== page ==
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Tracker mortgage scandal: Permanent TSB hit with €21m fine, the largest-ever imposed by Central Bank logo 30/05/2019 Charlie Weston
a group of people walking in front of a store: Permanent TSB on St. Stephens Green
Pic Steve Humphreys Permanent TSB on St. Stephens Green Pic Steve Humphreys

THE largest fine ever imposed by the Central Bank has been given to Permanent TSB for regulatory breaches that affected thousands of tracker customers.

The regulator has reprimanded and fined Permanent TSB €21m.

It said this was due to “serious failings to 2,007 tracker mortgage customer accounts which were impacted for the period between August 2004 and October 2018”.

The Central Bank said the bank did unacceptable harm to its tracker mortgage customers.

Along with the fine, Permanent TSB has had to pay €54.3m in redress and compensation and put the 2,000 customers back on the attractive tracker rates.

It is the first of six banks to be fined over the handling of tracker cases.

Bank of Ireland, AIB and its subsidiary EBS, Ulster Bank, KBC Bank can also now expect hefty fines, which could mean up to €100m will be paid by the lenders.

The Central Bank said the original fine for Permanent TSB was €30m, but this was reduced by 30pc as the bank made a settlement with the regulators, effectively accepting the fine

Permanent TSB failed to warn some of its customers about the consequences of decisions they might make relating to their mortgage. This was when customers choose to opt out of their tracker rates for a period, but were not told they might lose the valuable tracker rate.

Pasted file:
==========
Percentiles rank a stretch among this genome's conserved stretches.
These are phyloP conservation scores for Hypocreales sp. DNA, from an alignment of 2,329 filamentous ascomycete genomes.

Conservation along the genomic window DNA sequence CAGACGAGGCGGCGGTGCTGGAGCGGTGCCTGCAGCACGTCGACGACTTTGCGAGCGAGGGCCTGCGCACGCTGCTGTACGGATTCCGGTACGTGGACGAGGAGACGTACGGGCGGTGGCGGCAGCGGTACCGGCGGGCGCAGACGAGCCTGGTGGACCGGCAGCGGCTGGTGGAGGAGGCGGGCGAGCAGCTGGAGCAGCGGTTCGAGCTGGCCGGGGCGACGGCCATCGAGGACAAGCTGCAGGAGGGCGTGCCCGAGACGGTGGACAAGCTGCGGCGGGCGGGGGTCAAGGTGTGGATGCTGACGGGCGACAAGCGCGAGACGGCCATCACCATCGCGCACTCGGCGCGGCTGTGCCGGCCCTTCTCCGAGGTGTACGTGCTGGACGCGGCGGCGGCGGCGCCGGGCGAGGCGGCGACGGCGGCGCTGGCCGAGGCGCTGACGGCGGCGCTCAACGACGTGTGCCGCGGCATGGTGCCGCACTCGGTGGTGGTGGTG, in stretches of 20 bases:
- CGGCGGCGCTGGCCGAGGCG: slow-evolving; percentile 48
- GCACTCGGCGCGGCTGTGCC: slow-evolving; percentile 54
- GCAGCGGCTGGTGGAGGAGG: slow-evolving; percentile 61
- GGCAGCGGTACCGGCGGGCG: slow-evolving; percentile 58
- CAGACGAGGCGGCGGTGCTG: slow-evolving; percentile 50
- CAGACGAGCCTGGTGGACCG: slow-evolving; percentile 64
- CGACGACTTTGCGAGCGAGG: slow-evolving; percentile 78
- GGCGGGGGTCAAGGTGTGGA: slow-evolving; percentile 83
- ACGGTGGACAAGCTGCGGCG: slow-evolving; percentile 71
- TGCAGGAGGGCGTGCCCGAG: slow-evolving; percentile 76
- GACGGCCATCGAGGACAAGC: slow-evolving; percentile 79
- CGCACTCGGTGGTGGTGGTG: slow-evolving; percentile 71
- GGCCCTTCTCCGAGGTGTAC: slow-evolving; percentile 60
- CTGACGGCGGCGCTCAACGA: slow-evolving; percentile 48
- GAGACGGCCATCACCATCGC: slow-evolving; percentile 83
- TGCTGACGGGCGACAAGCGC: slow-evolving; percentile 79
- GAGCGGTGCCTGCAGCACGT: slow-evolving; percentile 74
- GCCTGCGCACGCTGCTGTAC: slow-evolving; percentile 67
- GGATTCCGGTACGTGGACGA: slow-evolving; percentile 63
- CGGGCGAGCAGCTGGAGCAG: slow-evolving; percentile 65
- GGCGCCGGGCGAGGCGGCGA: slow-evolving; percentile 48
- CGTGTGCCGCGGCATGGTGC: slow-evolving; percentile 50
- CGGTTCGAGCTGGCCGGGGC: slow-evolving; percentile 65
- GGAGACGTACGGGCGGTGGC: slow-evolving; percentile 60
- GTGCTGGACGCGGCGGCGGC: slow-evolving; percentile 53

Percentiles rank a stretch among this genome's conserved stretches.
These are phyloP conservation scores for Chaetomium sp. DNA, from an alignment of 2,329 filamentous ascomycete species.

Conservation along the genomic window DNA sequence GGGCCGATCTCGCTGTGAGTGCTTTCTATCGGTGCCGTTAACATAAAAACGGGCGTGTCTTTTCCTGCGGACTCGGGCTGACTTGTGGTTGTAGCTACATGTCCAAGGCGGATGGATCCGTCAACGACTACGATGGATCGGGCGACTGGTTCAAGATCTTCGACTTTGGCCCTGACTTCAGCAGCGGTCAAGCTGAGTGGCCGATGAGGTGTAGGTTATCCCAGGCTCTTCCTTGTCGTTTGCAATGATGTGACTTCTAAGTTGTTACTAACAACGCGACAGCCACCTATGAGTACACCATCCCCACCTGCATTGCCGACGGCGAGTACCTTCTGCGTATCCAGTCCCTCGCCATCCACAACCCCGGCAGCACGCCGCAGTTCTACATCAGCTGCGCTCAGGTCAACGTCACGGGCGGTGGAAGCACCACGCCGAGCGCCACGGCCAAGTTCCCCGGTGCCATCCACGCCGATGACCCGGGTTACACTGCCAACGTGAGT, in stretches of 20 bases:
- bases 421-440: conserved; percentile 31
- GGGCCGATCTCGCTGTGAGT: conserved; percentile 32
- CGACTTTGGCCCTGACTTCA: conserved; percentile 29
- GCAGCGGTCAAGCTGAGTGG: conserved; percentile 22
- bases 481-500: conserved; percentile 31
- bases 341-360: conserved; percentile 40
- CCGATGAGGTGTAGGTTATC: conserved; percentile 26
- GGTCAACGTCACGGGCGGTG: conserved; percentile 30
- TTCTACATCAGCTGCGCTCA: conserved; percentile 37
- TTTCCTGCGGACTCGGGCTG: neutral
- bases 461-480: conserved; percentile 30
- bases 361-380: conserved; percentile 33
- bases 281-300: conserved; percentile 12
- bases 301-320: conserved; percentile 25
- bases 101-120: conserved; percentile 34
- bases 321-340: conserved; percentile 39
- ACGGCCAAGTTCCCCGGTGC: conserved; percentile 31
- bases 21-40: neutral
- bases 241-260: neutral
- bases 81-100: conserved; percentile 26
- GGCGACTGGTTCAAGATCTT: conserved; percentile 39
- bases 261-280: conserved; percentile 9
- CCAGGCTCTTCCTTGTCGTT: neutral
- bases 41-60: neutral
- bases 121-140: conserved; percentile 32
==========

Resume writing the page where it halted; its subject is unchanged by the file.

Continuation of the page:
The bank was also accused by the Central Bank of operation and systems failings.

The Central Bank said: “PTSB made a decision to deny certain customers their entitlements to the correct lower tracker rate between 2009 and 2010 unless the customer specifically requested it, or queried or complained.”

It was also accused of an incorrect legal interpretation of contractual terms and conditions.

The Central Bank’s Director of Enforcement and Anti-Money Laundering Seána Cunningham said the taking out a mortgage is the single most significant financial commitment most people will make in their lifetimes.

“Consumers must have confidence that lenders are acting in their best interests, particularly given the complexity of mortgage documents they need to understand in order to make the best decision. Firms must fully adhere to all legal and regulatory obligations, including the Central Bank’s Consumer Protection Codes that we have put in place to ensure that consumers are treated fairly by the firms we regulate.”

Law changes in 2013 doubled the maximum monetary penalty the regulator can impose on a financial firm for rule breaches, to €10m, or 10pc of turnover, and for individuals from €500,0000 to €1m.


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